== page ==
Programs Biological Ingredients
Sirona Biochem believes there is a strong commercial demand for the development of superior biological ingredients.
Our chemistry technology platform can be used for the development of enhanced inducers for recombinant protein production and adjuvants for the preservation of stem/islet cells. More specifically inducers could be valuable in the production of insulin, human growth hormone, vaccines, interferon (anti-viral/bacterial/parasitic/tumor) and interleukin-2 (immune), and other recombinant protein produced by Escherichia coli (E. coli).
Sirona Biochem’s biological ingredients program includes the development of biological inducers and adjuvants for biological preservation.
Adjuvants for Biological Preservation
Our scientists are developing glycopeptides as adjuvants to be used for organ, tissue and cells preservation.
Research shows that freezing resistance in Antarctic fish is due to blood serum glycoproteins that lower the freezing temperature to below subzero. This helps inhibit the growth of ice and protects cells from hypothermic damage. These antifreeze glycoproteins have an unusual structure that can protect species from cold induced damage.
By mimicking these glycoproteins, modified glycopeptides can be developed to protect organs destined for transplant. Currently, heart and lungs can be preserved for up to six hours, limiting its transport time for organ transplantation. By developing these modified glycopeptides, we aim to preserve the integrity of organs for a longer period of time, leading to an expanded geographical reach for organ matching and transplantation. Our goal is to develop a family of compounds with specific applications for soft tissue, stem cells, islet cells and other sensitive cells preservation.
Status & Milestones
Sirona Biochem’s subsidiary, TFChem, has worked extensively on the development of new processes to prepare families of modified glycopeptides. Our scientists are the first to have developed these types of compounds (Patent EP10306493). Currently, through a collaboration with Dr. Caigan Du from the University of British Columbia, the glycopeptides are being investigated for their role in red blood cell preservation.
Inducers are biological reagents that are used in laboratories for gene expression, an important process for the production of recombinant proteins. Our product, IPGMim(TM), is in development for the production of recombinant protein by E. coli. In the mid-eighties, biotechnology revolutionized insulin production when it was discovered that inserting an appropriate gene into a host organism (i.e. E. coli) could produce this “recombinant protein”.
We have applied our proprietary fluorination process with the aim of producing valuable inducers that initiate protein expression more efficiently. It is our goal to develop enhanced inducers which are more stable and have less toxicity for the host organism and improved duration of gene expression.
Status & Milestones
Using gold standard tests, we are currently testing our inducer compounds and comparing them with similar inducers. Our aim is to demonstrate that our molecules can successfully induce the expression of recombinant proteins in E. Coli and to compare the molecules’ efficiency, stability and protein yield against commercial products.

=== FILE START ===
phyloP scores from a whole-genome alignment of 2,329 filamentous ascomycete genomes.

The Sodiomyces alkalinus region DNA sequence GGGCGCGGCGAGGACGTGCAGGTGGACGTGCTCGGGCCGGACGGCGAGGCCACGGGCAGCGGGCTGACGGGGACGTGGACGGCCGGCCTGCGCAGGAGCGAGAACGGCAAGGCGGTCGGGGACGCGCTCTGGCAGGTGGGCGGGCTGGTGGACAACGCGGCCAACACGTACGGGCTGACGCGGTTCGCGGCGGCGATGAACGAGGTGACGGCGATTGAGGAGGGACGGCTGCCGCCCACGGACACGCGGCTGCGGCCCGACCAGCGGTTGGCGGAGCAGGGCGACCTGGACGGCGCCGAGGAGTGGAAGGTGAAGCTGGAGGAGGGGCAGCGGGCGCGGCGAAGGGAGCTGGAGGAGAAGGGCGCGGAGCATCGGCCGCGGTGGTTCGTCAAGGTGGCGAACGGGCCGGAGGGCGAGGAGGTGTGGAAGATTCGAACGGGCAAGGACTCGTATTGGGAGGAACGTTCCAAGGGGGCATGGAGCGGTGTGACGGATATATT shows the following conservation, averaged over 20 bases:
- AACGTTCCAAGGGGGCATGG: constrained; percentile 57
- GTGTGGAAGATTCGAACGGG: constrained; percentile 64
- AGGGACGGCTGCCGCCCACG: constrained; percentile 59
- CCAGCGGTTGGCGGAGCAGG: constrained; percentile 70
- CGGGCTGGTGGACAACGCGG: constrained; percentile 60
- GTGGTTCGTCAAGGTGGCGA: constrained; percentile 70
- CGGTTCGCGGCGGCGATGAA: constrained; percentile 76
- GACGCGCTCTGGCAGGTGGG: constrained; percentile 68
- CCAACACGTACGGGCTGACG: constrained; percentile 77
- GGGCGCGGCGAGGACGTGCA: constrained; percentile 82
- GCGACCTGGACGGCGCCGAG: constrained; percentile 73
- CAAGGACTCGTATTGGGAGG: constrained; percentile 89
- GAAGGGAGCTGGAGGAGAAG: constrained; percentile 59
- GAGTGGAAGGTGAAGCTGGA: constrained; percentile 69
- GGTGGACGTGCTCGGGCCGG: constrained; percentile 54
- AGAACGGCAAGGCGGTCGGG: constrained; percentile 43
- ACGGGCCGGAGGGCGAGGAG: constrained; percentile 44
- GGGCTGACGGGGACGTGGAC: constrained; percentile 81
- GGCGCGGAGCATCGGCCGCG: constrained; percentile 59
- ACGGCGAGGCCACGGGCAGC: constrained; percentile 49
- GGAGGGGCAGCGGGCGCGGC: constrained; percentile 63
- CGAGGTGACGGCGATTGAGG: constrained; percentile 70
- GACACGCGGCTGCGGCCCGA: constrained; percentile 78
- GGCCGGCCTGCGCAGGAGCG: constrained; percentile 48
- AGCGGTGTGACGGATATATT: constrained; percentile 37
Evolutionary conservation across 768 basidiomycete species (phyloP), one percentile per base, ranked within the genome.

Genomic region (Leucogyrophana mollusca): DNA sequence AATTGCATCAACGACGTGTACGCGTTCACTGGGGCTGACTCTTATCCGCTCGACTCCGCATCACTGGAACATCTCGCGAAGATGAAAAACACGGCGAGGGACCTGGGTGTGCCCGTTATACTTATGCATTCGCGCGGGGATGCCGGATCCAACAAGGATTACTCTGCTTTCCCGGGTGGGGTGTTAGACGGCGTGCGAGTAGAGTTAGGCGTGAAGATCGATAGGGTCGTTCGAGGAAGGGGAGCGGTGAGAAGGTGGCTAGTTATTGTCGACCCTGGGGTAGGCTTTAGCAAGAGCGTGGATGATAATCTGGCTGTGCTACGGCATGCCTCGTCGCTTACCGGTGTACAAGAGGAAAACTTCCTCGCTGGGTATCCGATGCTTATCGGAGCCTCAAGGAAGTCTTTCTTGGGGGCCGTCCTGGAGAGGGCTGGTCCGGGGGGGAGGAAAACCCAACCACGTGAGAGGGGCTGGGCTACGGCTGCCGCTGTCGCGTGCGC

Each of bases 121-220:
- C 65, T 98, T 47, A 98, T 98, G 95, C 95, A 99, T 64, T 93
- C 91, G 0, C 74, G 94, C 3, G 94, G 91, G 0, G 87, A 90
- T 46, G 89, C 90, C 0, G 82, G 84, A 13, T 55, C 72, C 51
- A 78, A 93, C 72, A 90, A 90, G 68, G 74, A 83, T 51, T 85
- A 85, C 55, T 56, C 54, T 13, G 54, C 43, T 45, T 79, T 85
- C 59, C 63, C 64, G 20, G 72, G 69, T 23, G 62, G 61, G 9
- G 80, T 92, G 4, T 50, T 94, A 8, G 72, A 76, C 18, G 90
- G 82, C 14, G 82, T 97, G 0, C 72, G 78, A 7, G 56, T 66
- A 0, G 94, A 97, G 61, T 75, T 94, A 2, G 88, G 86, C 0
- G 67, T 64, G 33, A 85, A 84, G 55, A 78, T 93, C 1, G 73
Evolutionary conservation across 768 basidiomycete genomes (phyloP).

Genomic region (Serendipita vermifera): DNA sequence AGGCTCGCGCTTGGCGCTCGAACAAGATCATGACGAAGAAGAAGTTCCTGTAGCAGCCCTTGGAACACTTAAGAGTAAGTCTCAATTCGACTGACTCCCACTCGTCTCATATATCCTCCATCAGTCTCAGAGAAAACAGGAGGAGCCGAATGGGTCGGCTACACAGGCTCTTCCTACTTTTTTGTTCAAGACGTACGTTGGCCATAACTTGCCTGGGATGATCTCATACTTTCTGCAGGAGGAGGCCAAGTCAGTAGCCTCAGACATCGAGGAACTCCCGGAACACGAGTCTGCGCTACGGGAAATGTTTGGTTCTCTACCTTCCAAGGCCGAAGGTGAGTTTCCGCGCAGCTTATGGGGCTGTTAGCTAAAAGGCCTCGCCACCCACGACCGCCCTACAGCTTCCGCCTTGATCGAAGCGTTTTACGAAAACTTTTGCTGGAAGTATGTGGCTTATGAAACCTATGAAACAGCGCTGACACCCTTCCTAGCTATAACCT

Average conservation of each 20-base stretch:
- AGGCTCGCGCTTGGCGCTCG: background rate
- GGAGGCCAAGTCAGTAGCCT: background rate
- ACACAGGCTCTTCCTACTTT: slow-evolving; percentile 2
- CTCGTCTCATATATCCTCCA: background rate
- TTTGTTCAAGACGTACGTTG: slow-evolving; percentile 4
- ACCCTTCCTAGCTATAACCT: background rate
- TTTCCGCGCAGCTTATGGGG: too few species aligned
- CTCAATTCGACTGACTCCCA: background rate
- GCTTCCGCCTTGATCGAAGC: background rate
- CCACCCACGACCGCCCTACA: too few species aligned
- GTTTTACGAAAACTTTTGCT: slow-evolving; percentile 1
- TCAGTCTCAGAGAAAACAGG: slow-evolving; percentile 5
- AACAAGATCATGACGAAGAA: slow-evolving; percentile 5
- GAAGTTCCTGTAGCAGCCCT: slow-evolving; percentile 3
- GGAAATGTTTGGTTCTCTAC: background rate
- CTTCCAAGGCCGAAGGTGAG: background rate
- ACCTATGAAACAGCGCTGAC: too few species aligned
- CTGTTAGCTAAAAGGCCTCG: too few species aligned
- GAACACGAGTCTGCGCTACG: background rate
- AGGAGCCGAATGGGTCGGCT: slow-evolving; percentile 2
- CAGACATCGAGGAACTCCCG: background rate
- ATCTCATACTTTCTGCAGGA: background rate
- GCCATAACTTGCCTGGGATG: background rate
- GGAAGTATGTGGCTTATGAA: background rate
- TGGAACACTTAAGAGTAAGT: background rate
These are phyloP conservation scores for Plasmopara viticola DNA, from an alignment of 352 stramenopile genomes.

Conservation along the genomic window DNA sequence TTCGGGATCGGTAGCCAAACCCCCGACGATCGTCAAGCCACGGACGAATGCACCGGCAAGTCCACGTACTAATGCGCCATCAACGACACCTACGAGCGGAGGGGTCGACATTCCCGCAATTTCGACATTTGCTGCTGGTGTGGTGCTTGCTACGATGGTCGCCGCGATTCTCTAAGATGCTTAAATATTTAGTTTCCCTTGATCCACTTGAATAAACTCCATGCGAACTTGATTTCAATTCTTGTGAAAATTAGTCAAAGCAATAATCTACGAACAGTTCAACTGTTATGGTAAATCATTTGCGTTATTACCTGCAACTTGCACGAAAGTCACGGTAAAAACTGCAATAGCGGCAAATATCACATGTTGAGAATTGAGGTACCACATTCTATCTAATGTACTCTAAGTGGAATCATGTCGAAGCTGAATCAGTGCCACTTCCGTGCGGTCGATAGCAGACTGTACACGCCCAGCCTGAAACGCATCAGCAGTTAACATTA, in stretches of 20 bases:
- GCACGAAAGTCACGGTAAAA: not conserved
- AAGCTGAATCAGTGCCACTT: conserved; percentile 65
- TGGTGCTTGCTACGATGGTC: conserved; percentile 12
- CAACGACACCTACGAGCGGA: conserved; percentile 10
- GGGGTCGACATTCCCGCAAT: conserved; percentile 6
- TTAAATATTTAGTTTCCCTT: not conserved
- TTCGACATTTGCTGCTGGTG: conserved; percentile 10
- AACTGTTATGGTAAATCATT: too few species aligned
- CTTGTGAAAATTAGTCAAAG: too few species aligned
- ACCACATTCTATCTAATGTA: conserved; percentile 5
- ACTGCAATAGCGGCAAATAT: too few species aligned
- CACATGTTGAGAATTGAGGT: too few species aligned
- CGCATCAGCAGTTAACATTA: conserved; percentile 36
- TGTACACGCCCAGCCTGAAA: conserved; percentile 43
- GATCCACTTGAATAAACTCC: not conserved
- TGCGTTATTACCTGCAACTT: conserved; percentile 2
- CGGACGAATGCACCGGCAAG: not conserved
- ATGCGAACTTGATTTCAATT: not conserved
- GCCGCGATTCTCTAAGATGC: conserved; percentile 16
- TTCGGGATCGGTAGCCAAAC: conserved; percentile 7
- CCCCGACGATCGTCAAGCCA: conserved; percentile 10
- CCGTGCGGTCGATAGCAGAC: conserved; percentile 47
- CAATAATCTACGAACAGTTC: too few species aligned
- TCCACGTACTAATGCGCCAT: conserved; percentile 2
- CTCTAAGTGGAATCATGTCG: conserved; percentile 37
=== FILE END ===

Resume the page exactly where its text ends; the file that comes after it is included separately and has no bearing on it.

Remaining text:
To date, studies have been conducted comparing Sirona Biochem’s inducer, IPGMim(TM), with IPTG, a leading commercially available inducer. The studies have demonstrated that IPGMim(TM) produces more protein compared to IPTG at the same concentration. IPGMim(TM) also induced synthesis of a soluble recombinant protein in E. coli for up to 24 hours.
A second study, performed independently by protein engineering firm PX’ Therapeutics further validated the induction performance of IPGMim(TM). In the study conducted by PX’ Therapeutics, IPGMim(TM) induced synthesis of a recalcitrant protein of 13.6 kDa, known to be poorly expressed in E. coli. In addition, IPGMim(TM) induced more protein than IPTG at the same concentration of 0.1 mM. The kinetic study of induction at 37 degrees celsius showed that total production with IPGMim was 1.7 times and 2.9 times that of IPTG at 24 and 56 hours, respectively.
Further studies will be conducted with potential customers to further characterize the benefits of IPGMim(TM) over IPTG.
There are several recombinant proteins in clinical development for CNS disease, blood disorders, cardiovascular diseases, cancer and Type 1 & 2 diabetes. Hematology, diabetes, endocrinology and oncology will be the most valuable therapeutic areas for the development of recombinant protein production.
The market for recombinant proteins is expected to significantly rise with sales forecasted to reach $75.8 billion in 2012, a 50% increase from 2007.
There are disadvantages of current inducers that are used in the production of proteins in E. Coli. One is that it must be stored at -20°C. This requires appropriate on-site storage at production facilities as well as appropriate transport. A second disadvantage is that the product undergoes degradation under cell culture conditions of the bacteria.
There is a recognized need for more stable inducers for the production of proteins in E. Coli to improve protein expression and facilitate production.
Our inducer for protein production in E. Coli has been shown to be stable at ambient temperature and therefore can be stored and transported more economically than current inducers.
For any additional information please contact Aleksandra Kasikovic at firstname.lastname@example.org.